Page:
Many proponents of organic gardening have long maintained that not only are organic methods better for the soil, the environment and the safety of gardeners, but they produce nutritionally superior crops as well. But there hasn't been a lot of hard evidence to back up their claims.
Now research done in Spain suggests that, at least in the case of eggplants, organic methods may result in a crop with higher nutritional value. In a study published in the Journal of Agricultural and Food Chemistry (58(11), June 9, 2010, 6833-6840), there were significant differences in the concentrations of certain nutrients in eggplants that were grown using organic methods as opposed to conventional ones. For example, levels of potassium, calcium and magnesium were higher in the organically produced eggplants. According to the researchers, there was an increased benefit when plants were grown in soil that had been managed organically long term and that simply adding more fertilizer to conventionally grown eggplants did not increase their nutrient value relative to organic produce.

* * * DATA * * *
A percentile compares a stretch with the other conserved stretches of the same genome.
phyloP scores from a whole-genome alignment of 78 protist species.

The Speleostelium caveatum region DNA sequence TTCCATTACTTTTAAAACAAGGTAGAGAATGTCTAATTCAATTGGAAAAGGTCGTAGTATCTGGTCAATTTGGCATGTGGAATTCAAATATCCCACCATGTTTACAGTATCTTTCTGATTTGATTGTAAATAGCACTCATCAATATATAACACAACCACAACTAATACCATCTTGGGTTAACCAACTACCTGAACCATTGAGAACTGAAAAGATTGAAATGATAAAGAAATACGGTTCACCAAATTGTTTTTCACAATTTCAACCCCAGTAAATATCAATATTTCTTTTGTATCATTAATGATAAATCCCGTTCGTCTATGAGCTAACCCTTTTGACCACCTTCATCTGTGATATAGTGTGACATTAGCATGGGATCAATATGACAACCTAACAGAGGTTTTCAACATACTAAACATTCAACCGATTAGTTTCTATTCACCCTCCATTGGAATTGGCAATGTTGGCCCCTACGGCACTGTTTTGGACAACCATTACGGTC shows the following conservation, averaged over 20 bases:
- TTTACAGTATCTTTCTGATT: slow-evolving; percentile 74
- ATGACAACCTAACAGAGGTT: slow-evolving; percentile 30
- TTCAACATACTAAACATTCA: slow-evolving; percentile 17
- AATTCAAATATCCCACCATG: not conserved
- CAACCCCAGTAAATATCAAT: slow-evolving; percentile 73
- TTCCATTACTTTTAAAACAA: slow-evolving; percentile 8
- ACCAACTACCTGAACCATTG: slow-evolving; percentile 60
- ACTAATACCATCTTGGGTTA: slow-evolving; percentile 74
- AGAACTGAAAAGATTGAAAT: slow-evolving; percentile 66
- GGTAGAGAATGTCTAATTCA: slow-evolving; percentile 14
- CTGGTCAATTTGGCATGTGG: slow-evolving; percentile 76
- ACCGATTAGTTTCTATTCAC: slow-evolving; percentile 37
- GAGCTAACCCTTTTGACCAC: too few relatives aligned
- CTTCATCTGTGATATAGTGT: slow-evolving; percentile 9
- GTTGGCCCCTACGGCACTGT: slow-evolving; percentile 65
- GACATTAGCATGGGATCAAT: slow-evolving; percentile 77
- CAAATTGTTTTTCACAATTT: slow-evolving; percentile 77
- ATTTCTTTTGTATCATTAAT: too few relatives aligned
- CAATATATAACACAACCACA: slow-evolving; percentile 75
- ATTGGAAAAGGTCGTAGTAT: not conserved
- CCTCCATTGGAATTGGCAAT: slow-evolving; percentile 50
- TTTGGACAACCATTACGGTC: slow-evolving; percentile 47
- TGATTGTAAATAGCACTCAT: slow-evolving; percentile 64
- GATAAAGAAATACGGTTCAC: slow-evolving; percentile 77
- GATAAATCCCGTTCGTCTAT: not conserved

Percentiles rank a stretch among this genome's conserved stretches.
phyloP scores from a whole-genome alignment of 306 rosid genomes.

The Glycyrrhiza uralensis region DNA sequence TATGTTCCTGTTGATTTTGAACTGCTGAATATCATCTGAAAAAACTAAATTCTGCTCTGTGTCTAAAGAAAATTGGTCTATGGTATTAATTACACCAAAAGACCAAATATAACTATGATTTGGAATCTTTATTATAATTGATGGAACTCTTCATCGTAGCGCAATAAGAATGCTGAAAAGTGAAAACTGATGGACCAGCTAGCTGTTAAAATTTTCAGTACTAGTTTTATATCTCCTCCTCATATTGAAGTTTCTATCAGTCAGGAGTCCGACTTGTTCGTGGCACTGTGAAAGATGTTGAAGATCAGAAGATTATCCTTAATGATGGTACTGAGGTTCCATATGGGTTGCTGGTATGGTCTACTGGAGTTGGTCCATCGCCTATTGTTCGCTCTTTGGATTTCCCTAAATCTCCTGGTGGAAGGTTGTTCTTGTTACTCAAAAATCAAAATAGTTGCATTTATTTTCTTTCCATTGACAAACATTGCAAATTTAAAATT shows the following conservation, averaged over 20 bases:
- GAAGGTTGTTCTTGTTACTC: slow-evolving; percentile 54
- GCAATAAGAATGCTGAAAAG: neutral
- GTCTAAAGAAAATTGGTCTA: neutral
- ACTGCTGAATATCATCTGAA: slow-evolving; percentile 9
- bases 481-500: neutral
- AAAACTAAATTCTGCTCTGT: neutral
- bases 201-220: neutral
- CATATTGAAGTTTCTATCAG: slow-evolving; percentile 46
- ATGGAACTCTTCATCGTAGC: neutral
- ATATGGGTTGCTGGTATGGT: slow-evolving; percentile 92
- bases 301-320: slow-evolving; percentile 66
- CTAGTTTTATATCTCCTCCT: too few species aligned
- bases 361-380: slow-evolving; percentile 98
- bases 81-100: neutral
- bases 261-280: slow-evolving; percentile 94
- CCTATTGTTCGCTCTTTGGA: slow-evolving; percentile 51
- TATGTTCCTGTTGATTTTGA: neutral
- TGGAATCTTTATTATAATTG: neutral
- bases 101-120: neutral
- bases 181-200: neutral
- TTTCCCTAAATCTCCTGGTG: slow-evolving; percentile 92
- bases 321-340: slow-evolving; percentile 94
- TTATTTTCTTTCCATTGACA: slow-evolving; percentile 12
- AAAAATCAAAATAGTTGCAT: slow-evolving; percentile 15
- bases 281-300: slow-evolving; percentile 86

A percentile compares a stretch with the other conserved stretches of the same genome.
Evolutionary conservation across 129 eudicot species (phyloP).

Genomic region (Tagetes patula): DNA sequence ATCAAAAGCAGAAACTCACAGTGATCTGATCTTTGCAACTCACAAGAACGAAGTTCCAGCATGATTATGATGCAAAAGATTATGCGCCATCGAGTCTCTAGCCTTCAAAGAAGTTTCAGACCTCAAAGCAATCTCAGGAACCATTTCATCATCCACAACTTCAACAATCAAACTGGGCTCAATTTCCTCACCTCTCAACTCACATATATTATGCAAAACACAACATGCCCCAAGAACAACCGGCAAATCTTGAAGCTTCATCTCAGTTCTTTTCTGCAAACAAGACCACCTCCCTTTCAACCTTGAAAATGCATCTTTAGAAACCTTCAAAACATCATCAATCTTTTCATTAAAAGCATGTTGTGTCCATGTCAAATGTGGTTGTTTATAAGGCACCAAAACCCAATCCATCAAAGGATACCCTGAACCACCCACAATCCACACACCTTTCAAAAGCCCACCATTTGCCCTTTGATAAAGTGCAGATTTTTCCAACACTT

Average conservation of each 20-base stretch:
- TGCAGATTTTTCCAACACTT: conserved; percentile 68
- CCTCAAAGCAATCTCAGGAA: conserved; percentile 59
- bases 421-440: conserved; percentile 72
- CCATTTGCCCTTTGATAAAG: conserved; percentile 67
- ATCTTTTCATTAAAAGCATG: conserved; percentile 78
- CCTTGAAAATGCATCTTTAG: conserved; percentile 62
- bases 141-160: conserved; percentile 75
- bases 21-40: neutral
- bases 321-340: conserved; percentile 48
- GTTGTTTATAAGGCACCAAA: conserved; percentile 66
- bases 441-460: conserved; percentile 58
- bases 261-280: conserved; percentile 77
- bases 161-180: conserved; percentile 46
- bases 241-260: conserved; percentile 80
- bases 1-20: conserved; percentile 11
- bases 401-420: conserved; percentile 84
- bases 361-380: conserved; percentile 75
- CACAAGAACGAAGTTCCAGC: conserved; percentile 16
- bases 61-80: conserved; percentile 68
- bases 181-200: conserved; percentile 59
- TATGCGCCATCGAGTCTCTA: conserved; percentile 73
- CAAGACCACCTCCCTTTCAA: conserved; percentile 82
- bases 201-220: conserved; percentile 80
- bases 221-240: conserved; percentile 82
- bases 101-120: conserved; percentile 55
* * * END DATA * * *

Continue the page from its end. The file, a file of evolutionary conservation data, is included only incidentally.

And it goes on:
While this is only one trial with one crop, it reinforces the importance to all gardeners of building up the soil to produce healthy and nutritious crops.
For an abstract of this research, go to: Effects of Organic and Conventional Cultivation Methods on Composition of Eggplant Fruits .